Without any training, he had an impeccable eye. He intuitively understood composition. He had a very meager education and was self-conscious about the vestiges of polio that he had for his entire life. But put a camera in his hands, and he was transformed. He loved the city, the juxtapositions, the energy.
Phoblographer: In what ways do you think George’s early experiences shaped his approach to photography?
Phyllis Wrynn: George was not the kind of person who would ever enjoy working for someone else. He became a messenger and rode around delivering and picking up packages in Manhattan. He saw lots of people selling from tables and carts: food, gloves, books, etc. He started to think that if he could do that–have some kind of independent business–he’d be free. He started taking pictures and got more proficient using a small darkroom that he had constructed in his bathroom. He got a great reaction and loved the interaction.
One day, the famous photographer David Douglas Duncan passed George’s set-up. He was very well known for his photographs of the war in Korea and was best known for his portraits of Picasso. He was a master. And, he thought that this scruffy guy who he had come upon had stolen the photographs from a master, and started trying to find a policeman to report the theft!
Phoblographer: What gear did George prefer?
Phyllis Wrynn: George always made something out of nothing. He worked with whatever camera he was carrying at the moment. But when we were working on The Access Project, he brought several cases and was very global in his thinking about what he needed. There was sheet film for view cameras, rolls of film for others. Batteries. Shutter cable releases. He had at least two tripods, sometimes a third.
He thought in terms of the location–whether it was going to be one possibly best captured with a 4″x 5” or 6” x 7” format. Some shoots lent themselves to using a 35mm. He always came prepared. I never remember, in the dozens and dozens of shoots we went on, that he ever ran out of anything he needed. But he always had at least one person and often two to help him lug things around for these formal shoots. He was also very happy with one handheld camera.
Phoblographer: You accompanied George on many of his outings to photograph the city. What was that like?
Phyllis Wrynn: We were very lucky to have clients and friends and relatives of clients who had spectacular views of the city from their apartments, fire escapes, rooftops, and balconies. When we would find out about these locations, I contacted those who lived and worked in the locations, and we made appointments for certain days and times. We scheduled two or three shoots a day for two or three days. It varied, depending on several factors.
George was a master of composition. He knew how to wait. Here’s an example: we got access to the top of the Siegel Cooper building, one of the great Ladies Mile architectural wonders in Manhattan. Mitch, my husband, and George went up to the roof. The person from the building who opened up to the roof basically gave them free rein. It was a gray day. George set everything up.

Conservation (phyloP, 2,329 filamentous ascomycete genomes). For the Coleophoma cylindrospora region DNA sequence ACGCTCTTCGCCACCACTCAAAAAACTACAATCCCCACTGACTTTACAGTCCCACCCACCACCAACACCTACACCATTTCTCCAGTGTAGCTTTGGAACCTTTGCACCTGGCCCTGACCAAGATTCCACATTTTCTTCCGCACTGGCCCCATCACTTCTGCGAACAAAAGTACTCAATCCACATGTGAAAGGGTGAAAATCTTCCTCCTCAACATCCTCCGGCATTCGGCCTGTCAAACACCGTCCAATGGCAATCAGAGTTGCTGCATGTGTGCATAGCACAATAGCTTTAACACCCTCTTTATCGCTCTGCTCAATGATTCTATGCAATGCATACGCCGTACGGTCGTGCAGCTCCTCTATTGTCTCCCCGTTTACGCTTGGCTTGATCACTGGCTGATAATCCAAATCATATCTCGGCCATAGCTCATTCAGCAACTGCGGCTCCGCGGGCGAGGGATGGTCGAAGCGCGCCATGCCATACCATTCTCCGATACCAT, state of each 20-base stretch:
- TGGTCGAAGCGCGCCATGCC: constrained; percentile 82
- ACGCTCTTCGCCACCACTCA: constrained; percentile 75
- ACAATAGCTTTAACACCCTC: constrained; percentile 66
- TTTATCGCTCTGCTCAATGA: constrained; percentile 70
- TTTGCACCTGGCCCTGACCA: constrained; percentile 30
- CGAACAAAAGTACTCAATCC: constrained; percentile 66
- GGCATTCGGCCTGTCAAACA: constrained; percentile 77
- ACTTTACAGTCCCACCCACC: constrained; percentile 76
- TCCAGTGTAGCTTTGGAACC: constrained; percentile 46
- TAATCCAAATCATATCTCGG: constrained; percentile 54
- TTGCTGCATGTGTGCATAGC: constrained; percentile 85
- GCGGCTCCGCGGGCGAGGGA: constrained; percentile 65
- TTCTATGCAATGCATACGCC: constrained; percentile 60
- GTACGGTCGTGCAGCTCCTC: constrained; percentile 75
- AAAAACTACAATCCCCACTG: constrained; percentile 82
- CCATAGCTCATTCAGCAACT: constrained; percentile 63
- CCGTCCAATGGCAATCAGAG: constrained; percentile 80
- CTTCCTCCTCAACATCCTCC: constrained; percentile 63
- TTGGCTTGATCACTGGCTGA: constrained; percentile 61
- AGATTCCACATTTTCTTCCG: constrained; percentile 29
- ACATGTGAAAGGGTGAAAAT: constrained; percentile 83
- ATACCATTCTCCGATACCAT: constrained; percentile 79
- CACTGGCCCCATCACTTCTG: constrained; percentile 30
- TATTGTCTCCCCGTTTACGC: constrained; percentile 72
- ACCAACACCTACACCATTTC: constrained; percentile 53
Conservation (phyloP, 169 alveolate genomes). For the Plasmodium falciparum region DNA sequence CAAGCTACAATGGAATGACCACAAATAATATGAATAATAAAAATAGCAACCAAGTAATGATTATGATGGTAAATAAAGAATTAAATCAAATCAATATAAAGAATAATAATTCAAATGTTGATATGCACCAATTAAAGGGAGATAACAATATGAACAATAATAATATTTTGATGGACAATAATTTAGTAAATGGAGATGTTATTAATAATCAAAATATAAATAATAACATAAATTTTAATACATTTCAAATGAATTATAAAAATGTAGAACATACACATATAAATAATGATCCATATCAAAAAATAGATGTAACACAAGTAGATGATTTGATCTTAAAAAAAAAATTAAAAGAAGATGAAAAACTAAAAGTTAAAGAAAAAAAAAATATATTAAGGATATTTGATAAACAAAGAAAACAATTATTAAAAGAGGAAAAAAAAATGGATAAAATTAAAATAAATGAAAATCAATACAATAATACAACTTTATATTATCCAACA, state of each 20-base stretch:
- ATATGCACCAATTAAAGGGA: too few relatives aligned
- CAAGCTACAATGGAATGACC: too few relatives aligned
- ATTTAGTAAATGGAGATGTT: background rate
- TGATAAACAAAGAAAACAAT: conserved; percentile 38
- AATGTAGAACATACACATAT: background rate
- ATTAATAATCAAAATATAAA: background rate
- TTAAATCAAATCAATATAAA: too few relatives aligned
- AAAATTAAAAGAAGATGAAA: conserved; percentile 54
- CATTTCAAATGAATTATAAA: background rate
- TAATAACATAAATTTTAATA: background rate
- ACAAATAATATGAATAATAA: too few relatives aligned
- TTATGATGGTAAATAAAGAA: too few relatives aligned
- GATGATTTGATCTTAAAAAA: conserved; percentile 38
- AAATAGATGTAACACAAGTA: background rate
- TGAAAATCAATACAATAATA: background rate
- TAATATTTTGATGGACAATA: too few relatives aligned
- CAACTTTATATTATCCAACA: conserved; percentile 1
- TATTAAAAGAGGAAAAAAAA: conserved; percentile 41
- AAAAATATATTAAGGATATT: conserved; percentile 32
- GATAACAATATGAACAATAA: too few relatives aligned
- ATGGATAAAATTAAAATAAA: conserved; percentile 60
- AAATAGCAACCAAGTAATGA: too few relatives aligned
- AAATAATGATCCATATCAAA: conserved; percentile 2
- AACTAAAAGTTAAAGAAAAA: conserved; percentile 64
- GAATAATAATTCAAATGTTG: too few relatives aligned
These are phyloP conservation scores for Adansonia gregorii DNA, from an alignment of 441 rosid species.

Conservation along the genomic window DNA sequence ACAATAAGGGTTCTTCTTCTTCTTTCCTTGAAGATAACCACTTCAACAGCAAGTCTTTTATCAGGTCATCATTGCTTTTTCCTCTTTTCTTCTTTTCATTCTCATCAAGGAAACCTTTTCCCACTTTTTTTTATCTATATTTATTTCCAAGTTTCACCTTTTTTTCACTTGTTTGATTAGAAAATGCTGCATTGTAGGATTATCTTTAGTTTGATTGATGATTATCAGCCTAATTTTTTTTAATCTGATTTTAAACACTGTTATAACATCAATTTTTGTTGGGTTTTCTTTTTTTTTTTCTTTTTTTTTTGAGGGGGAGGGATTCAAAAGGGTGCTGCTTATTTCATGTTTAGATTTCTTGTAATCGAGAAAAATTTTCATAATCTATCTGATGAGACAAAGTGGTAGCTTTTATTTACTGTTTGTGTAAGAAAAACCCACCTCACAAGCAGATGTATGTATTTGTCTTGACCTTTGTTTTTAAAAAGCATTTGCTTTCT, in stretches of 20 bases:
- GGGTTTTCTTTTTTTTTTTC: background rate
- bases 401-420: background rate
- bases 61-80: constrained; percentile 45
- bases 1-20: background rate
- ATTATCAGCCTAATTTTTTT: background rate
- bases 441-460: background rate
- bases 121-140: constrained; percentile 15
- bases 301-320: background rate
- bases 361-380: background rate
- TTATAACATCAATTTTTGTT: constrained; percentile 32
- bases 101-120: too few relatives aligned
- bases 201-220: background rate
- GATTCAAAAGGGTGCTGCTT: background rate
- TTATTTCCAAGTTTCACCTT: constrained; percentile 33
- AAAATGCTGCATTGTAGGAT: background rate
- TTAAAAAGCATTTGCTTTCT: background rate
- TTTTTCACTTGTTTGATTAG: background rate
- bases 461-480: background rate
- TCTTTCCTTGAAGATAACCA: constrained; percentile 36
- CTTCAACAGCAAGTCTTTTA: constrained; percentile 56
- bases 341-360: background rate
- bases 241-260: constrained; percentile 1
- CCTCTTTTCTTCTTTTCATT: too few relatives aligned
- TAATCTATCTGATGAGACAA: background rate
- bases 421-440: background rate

All the great elements were there: the Towers, the water towers, layers of architectural elements, but nothing was singing to him. So they waited. And they waited. And they waited some more. Suddenly, a man walked onto the roof of the building across the street. He gave the scene scale…exactly what was needed. It was brilliant, and we decided that it would be the last image of The Access Project. That was in 2000.
Phoblographer: What are some of your favorite memories of George from your years working with him?
Phyllis Wrynn: All of the chaos in his early years melted away when George had a camera in hand. Getting from his small and sleepy town of Cambridge, NY, to the big city was a four-and-a-half-hour drive at best, with bad traffic as he neared the city. In the entire time we worked together, he was never late. He was always so well-prepared. We gave him lunch or dinner, and he caught us up on Cambridge news. We reviewed the new locations and how we got them. There was always a pulse…and no matter what else was going on, we really kept to that pulse.
He would go back to Cambridge after the shoots. He developed the negs, made small proof prints of images he especially liked, and sent back a copy of the contact sheet and his selection of small proofs. I would then scour them to see what I thought would be good to include in the project. So it was always the two of us in consultation. And, in the almost ten years we did this, there was never a shoot that yielded absolutely nothing of interest. That was a remarkable thing.